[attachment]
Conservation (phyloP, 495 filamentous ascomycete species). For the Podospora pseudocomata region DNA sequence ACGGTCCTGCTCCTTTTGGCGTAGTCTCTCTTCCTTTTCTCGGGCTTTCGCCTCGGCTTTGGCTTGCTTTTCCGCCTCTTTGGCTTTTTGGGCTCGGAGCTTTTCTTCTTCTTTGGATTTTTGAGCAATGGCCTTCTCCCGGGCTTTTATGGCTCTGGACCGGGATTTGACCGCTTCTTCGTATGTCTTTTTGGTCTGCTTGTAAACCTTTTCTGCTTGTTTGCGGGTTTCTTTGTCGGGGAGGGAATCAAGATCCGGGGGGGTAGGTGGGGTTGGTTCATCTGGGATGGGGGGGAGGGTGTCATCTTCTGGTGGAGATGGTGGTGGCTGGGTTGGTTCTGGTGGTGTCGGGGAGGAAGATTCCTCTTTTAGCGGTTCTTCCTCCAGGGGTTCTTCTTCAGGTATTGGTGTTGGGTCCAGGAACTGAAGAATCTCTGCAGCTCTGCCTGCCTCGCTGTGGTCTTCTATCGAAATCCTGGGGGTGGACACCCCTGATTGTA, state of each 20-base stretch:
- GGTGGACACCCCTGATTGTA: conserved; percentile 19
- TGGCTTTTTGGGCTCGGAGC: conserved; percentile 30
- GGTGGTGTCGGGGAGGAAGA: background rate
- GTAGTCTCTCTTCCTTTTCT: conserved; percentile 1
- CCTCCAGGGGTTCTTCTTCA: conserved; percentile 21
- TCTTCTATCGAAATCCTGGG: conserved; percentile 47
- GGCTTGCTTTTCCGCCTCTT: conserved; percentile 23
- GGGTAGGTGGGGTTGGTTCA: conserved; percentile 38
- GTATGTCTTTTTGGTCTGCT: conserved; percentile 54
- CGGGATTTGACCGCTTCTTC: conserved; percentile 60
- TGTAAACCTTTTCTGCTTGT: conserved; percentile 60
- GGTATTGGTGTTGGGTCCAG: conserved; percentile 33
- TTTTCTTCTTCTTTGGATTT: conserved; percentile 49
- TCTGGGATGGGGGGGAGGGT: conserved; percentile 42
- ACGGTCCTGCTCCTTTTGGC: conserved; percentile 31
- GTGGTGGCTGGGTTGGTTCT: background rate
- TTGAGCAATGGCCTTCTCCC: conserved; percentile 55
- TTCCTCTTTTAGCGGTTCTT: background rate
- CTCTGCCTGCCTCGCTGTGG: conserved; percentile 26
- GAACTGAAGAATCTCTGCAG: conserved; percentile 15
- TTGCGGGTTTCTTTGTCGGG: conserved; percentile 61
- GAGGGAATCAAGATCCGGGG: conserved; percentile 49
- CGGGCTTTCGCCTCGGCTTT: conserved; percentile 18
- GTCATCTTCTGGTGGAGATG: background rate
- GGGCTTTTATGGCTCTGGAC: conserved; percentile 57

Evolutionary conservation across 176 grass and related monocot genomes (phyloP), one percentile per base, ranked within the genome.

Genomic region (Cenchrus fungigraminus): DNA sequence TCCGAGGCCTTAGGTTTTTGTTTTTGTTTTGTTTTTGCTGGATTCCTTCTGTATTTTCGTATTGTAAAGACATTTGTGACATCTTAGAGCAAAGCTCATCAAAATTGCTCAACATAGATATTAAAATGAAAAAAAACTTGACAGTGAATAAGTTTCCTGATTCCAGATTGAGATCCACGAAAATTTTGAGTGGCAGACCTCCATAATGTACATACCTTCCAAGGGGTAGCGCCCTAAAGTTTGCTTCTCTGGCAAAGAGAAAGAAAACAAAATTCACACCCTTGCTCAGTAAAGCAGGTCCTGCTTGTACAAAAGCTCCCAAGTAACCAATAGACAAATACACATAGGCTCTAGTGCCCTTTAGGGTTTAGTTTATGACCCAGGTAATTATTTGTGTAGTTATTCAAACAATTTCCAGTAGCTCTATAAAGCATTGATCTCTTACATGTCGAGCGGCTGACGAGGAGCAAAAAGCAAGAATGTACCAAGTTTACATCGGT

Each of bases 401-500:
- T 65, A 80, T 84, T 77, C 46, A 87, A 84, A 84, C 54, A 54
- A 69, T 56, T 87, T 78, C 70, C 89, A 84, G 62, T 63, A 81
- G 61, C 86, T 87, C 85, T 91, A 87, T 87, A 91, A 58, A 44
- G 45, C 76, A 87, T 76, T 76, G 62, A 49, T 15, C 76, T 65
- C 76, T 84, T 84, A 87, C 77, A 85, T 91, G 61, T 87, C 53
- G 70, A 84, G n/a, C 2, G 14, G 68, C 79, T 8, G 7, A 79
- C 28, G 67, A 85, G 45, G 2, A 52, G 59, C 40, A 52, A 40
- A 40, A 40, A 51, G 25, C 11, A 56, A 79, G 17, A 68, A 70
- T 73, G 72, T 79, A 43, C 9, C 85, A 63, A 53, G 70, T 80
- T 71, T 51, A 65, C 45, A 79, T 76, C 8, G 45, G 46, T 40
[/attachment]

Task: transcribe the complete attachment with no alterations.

Conservation (phyloP, 495 filamentous ascomycete species). For the Podospora pseudocomata region DNA sequence ACGGTCCTGCTCCTTTTGGCGTAGTCTCTCTTCCTTTTCTCGGGCTTTCGCCTCGGCTTTGGCTTGCTTTTCCGCCTCTTTGGCTTTTTGGGCTCGGAGCTTTTCTTCTTCTTTGGATTTTTGAGCAATGGCCTTCTCCCGGGCTTTTATGGCTCTGGACCGGGATTTGACCGCTTCTTCGTATGTCTTTTTGGTCTGCTTGTAAACCTTTTCTGCTTGTTTGCGGGTTTCTTTGTCGGGGAGGGAATCAAGATCCGGGGGGGTAGGTGGGGTTGGTTCATCTGGGATGGGGGGGAGGGTGTCATCTTCTGGTGGAGATGGTGGTGGCTGGGTTGGTTCTGGTGGTGTCGGGGAGGAAGATTCCTCTTTTAGCGGTTCTTCCTCCAGGGGTTCTTCTTCAGGTATTGGTGTTGGGTCCAGGAACTGAAGAATCTCTGCAGCTCTGCCTGCCTCGCTGTGGTCTTCTATCGAAATCCTGGGGGTGGACACCCCTGATTGTA, state of each 20-base stretch:
- GGTGGACACCCCTGATTGTA: conserved; percentile 19
- TGGCTTTTTGGGCTCGGAGC: conserved; percentile 30
- GGTGGTGTCGGGGAGGAAGA: background rate
- GTAGTCTCTCTTCCTTTTCT: conserved; percentile 1
- CCTCCAGGGGTTCTTCTTCA: conserved; percentile 21
- TCTTCTATCGAAATCCTGGG: conserved; percentile 47
- GGCTTGCTTTTCCGCCTCTT: conserved; percentile 23
- GGGTAGGTGGGGTTGGTTCA: conserved; percentile 38
- GTATGTCTTTTTGGTCTGCT: conserved; percentile 54
- CGGGATTTGACCGCTTCTTC: conserved; percentile 60
- TGTAAACCTTTTCTGCTTGT: conserved; percentile 60
- GGTATTGGTGTTGGGTCCAG: conserved; percentile 33
- TTTTCTTCTTCTTTGGATTT: conserved; percentile 49
- TCTGGGATGGGGGGGAGGGT: conserved; percentile 42
- ACGGTCCTGCTCCTTTTGGC: conserved; percentile 31
- GTGGTGGCTGGGTTGGTTCT: background rate
- TTGAGCAATGGCCTTCTCCC: conserved; percentile 55
- TTCCTCTTTTAGCGGTTCTT: background rate
- CTCTGCCTGCCTCGCTGTGG: conserved; percentile 26
- GAACTGAAGAATCTCTGCAG: conserved; percentile 15
- TTGCGGGTTTCTTTGTCGGG: conserved; percentile 61
- GAGGGAATCAAGATCCGGGG: conserved; percentile 49
- CGGGCTTTCGCCTCGGCTTT: conserved; percentile 18
- GTCATCTTCTGGTGGAGATG: background rate
- GGGCTTTTATGGCTCTGGAC: conserved; percentile 57

Evolutionary conservation across 176 grass and related monocot genomes (phyloP), one percentile per base, ranked within the genome.

Genomic region (Cenchrus fungigraminus): DNA sequence TCCGAGGCCTTAGGTTTTTGTTTTTGTTTTGTTTTTGCTGGATTCCTTCTGTATTTTCGTATTGTAAAGACATTTGTGACATCTTAGAGCAAAGCTCATCAAAATTGCTCAACATAGATATTAAAATGAAAAAAAACTTGACAGTGAATAAGTTTCCTGATTCCAGATTGAGATCCACGAAAATTTTGAGTGGCAGACCTCCATAATGTACATACCTTCCAAGGGGTAGCGCCCTAAAGTTTGCTTCTCTGGCAAAGAGAAAGAAAACAAAATTCACACCCTTGCTCAGTAAAGCAGGTCCTGCTTGTACAAAAGCTCCCAAGTAACCAATAGACAAATACACATAGGCTCTAGTGCCCTTTAGGGTTTAGTTTATGACCCAGGTAATTATTTGTGTAGTTATTCAAACAATTTCCAGTAGCTCTATAAAGCATTGATCTCTTACATGTCGAGCGGCTGACGAGGAGCAAAAAGCAAGAATGTACCAAGTTTACATCGGT

Each of bases 401-500:
- T 65, A 80, T 84, T 77, C 46, A 87, A 84, A 84, C 54, A 54
- A 69, T 56, T 87, T 78, C 70, C 89, A 84, G 62, T 63, A 81
- G 61, C 86, T 87, C 85, T 91, A 87, T 87, A 91, A 58, A 44
- G 45, C 76, A 87, T 76, T 76, G 62, A 49, T 15, C 76, T 65
- C 76, T 84, T 84, A 87, C 77, A 85, T 91, G 61, T 87, C 53
- G 70, A 84, G n/a, C 2, G 14, G 68, C 79, T 8, G 7, A 79
- C 28, G 67, A 85, G 45, G 2, A 52, G 59, C 40, A 52, A 40
- A 40, A 40, A 51, G 25, C 11, A 56, A 79, G 17, A 68, A 70
- T 73, G 72, T 79, A 43, C 9, C 85, A 63, A 53, G 70, T 80
- T 71, T 51, A 65, C 45, A 79, T 76, C 8, G 45, G 46, T 40